Tuesday, Sep 19th

Last updateTue, 19 Sep 2017 1pm

You are here: Home Village Voices
first
  
last
 
 
start
stop
first
  
last
 
 
start
stop

Trustees Ponder Strengthening of Tree Preservation Laws

birchWhile lawmakers in Scarsdale are having difficulty coming up with code to preserve Scarsdale's historic homes, they have been moving forward on preserving the Village's tree canopy. Proposed revisions to the Village code on trees, grass, brush and weed would go a long way toward preventing the destruction of the tree canopy which provide so many benefits to our local environment.

According to the opening paragraph of the new code, trees provide "shade and aesthetic appeal, enhance green space, improve air quality, reduce energy use and atmospheric carbon dioxide, provide and promote habitat for wildlife, impede soil erosion, aid water absorption, inhibit excess runoff and flooding, provide screening, offer a natural barrier to noise and provide other environmental benefits and generally enhance the quality of life within the Village."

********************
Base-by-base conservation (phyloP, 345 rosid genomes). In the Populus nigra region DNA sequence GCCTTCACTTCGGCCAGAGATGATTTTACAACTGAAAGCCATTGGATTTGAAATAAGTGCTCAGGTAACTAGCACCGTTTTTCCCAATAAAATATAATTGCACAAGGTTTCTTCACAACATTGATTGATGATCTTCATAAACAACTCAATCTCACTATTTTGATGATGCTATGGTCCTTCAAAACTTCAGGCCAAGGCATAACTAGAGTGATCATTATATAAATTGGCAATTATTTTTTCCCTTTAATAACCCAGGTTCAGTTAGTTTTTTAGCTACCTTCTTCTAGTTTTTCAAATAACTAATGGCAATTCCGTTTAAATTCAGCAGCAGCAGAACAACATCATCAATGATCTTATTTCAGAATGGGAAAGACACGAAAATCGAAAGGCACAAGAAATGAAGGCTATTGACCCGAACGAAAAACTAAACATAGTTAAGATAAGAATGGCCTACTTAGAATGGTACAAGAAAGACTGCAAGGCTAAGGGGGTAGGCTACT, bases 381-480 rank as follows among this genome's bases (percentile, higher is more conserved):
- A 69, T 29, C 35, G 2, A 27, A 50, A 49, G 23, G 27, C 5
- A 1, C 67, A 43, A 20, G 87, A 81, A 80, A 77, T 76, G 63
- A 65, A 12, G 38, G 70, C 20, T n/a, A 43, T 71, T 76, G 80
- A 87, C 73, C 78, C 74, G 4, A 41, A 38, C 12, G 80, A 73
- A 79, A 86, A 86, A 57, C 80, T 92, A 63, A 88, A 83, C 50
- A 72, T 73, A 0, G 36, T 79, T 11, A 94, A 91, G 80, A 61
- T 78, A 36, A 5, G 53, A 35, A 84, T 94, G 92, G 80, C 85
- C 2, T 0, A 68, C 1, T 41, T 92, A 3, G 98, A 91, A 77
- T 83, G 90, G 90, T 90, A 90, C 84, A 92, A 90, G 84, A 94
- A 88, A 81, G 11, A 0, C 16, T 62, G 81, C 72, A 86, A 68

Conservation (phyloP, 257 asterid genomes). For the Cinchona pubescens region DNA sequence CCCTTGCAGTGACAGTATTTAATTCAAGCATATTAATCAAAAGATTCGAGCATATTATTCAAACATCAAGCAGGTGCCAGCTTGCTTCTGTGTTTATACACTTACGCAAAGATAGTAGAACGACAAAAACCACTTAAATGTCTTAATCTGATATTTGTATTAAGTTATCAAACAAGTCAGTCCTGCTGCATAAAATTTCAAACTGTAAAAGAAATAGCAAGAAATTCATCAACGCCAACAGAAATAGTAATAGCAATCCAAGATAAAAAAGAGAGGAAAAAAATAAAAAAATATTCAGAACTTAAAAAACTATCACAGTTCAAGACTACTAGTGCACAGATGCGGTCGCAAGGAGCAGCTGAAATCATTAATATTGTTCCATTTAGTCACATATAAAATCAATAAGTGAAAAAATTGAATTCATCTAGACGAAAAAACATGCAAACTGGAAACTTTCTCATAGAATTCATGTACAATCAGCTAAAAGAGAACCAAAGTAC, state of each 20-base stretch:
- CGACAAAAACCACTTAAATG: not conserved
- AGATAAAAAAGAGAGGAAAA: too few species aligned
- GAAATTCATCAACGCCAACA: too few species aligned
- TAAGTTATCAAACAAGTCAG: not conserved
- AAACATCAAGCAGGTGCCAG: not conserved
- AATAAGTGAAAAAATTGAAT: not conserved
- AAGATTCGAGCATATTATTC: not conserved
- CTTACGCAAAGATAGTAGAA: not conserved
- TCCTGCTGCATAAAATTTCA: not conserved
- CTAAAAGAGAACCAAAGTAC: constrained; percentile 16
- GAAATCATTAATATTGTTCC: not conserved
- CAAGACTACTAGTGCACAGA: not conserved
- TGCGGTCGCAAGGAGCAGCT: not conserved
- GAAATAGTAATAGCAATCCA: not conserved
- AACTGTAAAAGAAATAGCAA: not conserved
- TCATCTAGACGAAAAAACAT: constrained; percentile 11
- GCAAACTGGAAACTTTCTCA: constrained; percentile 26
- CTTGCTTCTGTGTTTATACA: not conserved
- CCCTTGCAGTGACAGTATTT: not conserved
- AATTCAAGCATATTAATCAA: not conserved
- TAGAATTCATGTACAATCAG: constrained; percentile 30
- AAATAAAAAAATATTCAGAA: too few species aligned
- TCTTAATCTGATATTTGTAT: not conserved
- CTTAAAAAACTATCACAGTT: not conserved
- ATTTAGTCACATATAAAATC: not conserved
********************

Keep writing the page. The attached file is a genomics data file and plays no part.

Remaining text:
In order to preserve trees and prevent residents and developers from removing them without permission, the proposed laws would strengthen provisions on the size and kind of trees that can be removed and require permits before trees are taken down.

Village Trustees met on Tuesday September 12 to review proposed revisions to the law but time did not allow them to complete the discussion, so a second meeting will be scheduled.

In short, here are some of the changes to the provisions under consideration:

While the current code requires a permit for the removal of three or more trees exceeding six inches in the diameter of the tree trunk measured at 54 inches above the ground (DBH), the new law would require a permit for the removal of a single tree greater than six inches DBH.

Certain native trees with narrow trunks (small caliper) would require a permit if their DBH exceeds three inches. They are: serviceberry

Hawthorn
Crabapple
Redbud
Mountain Ash